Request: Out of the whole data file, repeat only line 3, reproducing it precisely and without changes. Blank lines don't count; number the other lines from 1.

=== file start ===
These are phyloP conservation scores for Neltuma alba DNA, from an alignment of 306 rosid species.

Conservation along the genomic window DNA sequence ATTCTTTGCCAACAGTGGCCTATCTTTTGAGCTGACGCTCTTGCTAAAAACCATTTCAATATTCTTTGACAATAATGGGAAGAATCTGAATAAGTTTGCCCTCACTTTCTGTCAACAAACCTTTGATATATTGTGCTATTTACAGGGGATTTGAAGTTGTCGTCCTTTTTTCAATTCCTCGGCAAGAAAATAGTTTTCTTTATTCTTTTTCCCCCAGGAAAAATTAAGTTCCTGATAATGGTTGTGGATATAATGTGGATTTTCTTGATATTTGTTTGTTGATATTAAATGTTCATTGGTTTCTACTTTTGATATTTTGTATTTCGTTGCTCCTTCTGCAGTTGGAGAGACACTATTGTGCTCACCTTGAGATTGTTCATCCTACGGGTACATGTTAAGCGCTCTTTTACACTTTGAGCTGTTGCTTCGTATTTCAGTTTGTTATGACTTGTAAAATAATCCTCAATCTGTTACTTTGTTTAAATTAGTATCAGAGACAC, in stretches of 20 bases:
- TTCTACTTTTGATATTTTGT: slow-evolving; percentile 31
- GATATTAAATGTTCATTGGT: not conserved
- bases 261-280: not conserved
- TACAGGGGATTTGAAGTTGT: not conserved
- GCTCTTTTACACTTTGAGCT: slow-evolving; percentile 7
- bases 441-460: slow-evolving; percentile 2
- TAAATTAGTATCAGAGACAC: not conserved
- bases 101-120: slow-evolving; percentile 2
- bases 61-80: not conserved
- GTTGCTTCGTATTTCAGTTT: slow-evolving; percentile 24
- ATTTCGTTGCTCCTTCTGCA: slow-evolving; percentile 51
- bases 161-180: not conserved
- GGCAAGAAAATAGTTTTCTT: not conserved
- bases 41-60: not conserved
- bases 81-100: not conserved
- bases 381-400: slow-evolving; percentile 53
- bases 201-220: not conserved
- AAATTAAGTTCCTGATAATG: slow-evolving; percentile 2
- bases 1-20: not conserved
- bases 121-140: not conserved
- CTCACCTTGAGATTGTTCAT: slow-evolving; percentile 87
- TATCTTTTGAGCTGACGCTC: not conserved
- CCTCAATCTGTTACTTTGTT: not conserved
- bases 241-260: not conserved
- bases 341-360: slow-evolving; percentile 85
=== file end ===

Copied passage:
- TTCTACTTTTGATATTTTGT: slow-evolving; percentile 31